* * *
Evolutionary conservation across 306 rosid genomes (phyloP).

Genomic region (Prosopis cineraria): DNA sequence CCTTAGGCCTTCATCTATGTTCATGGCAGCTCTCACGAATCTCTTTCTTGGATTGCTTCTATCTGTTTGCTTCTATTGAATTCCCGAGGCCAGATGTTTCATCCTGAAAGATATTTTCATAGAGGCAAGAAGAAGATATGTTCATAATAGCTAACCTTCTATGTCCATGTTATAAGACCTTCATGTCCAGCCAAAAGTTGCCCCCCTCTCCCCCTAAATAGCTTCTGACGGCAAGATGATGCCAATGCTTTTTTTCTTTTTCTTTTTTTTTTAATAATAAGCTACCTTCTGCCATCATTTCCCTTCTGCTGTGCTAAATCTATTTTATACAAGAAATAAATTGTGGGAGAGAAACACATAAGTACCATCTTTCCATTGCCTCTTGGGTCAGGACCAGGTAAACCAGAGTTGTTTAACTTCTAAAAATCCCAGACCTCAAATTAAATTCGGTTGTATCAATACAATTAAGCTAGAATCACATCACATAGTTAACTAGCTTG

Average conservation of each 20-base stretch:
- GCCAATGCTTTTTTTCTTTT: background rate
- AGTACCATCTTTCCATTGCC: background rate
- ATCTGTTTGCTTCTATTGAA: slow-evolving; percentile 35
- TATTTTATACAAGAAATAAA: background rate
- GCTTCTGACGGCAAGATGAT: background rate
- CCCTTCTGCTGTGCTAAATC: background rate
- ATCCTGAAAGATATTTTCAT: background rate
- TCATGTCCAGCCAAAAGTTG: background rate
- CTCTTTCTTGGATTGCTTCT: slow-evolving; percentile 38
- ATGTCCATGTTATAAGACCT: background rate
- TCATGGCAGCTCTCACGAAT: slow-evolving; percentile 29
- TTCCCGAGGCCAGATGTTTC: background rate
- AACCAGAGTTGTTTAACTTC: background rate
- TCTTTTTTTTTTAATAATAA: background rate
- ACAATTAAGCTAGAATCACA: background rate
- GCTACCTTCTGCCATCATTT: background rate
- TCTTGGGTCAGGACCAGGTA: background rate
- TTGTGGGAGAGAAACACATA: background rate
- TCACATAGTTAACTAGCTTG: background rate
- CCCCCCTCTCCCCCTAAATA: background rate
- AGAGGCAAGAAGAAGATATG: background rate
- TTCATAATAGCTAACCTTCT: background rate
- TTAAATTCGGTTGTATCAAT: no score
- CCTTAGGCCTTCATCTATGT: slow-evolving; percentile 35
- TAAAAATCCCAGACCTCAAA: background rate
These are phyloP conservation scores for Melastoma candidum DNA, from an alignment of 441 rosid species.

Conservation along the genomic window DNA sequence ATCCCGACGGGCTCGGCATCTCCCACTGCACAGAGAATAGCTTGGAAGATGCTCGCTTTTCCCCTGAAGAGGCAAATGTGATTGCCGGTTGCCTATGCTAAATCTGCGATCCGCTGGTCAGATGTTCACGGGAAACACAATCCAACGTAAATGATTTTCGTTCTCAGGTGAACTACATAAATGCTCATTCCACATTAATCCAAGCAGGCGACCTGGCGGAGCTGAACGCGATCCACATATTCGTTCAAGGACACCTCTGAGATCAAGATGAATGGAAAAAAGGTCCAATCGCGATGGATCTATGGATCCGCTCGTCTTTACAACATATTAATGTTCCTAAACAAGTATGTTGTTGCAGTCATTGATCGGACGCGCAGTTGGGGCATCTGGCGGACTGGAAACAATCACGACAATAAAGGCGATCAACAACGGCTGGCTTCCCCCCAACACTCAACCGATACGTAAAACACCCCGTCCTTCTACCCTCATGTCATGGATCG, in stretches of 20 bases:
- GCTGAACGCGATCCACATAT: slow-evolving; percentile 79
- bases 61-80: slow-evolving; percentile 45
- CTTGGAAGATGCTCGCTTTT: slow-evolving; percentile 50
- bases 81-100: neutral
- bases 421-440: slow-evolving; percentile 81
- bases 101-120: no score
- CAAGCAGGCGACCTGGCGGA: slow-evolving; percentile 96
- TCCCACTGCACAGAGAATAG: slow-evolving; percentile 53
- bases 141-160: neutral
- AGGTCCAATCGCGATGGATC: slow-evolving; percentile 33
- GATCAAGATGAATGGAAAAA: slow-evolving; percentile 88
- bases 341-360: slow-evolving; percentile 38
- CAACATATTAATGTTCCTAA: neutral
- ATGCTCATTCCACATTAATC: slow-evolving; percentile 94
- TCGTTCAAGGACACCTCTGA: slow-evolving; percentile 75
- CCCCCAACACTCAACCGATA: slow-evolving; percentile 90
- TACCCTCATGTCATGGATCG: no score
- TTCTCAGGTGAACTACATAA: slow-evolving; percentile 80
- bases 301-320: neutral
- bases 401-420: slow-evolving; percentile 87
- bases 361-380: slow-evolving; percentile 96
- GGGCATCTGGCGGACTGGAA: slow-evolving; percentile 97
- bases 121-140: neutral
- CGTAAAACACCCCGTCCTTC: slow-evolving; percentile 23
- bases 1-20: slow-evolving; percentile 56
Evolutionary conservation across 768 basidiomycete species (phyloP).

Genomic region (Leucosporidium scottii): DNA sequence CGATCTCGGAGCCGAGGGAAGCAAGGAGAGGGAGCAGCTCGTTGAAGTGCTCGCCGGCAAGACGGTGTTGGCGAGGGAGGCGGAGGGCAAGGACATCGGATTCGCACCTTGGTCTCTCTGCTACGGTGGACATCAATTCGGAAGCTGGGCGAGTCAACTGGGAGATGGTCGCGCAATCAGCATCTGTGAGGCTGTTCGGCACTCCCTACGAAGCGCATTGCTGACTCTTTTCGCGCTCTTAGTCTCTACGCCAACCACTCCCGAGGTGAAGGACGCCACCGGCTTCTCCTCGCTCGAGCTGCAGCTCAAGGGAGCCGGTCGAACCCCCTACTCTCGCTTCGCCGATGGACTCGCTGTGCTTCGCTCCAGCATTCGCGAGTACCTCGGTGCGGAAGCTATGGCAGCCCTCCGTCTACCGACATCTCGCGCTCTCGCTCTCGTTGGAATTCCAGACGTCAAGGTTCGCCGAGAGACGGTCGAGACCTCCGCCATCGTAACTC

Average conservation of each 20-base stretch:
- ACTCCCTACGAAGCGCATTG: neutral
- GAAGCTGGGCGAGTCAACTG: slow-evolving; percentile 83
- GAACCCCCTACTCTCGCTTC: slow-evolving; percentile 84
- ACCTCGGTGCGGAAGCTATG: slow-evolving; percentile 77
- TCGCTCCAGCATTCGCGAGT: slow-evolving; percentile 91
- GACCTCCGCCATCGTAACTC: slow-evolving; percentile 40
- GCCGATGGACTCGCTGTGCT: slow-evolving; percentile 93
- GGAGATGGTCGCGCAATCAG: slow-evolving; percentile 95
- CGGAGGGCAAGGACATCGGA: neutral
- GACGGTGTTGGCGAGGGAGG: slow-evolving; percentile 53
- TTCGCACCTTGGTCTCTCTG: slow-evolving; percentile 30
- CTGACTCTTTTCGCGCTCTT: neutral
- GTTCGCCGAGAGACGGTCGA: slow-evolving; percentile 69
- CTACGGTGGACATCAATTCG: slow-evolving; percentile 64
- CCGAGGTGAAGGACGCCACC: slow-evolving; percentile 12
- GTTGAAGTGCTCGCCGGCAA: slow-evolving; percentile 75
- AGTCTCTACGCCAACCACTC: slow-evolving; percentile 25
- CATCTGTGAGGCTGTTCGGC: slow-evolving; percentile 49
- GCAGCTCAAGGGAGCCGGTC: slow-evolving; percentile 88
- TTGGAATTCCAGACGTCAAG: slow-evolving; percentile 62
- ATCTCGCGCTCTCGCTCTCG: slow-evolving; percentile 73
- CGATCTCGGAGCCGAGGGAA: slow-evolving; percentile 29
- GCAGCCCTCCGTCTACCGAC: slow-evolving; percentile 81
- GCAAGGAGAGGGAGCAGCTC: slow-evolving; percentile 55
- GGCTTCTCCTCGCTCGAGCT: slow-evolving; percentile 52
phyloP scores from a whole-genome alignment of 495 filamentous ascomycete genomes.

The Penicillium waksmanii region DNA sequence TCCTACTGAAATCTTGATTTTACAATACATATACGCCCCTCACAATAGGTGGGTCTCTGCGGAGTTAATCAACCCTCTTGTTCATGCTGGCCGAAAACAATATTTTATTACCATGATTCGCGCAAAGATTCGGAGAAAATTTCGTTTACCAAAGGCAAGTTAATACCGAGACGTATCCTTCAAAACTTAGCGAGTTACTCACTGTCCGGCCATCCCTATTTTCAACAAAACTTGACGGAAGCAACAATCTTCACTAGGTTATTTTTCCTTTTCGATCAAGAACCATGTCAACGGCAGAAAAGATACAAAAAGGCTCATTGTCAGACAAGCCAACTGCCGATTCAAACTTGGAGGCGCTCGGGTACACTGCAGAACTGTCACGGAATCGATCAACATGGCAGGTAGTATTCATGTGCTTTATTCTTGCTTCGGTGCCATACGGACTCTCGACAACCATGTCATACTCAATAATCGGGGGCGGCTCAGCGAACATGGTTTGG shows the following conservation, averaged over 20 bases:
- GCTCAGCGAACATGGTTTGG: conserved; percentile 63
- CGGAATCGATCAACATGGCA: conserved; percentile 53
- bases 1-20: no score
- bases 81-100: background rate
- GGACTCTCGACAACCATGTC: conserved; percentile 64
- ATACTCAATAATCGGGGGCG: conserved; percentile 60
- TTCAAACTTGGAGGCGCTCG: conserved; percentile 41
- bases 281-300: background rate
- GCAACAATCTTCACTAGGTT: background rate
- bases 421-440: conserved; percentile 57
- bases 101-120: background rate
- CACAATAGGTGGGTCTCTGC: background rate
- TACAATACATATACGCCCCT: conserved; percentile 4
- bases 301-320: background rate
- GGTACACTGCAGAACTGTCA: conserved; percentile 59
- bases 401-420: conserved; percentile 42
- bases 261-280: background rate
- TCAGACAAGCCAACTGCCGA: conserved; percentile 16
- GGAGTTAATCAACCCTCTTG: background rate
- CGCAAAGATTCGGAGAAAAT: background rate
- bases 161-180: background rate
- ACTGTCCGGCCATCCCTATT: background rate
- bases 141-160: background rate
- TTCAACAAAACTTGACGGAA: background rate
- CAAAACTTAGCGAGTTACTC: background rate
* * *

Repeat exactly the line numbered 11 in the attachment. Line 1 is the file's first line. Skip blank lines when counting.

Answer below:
- TCATGTCCAGCCAAAAGTTG: background rate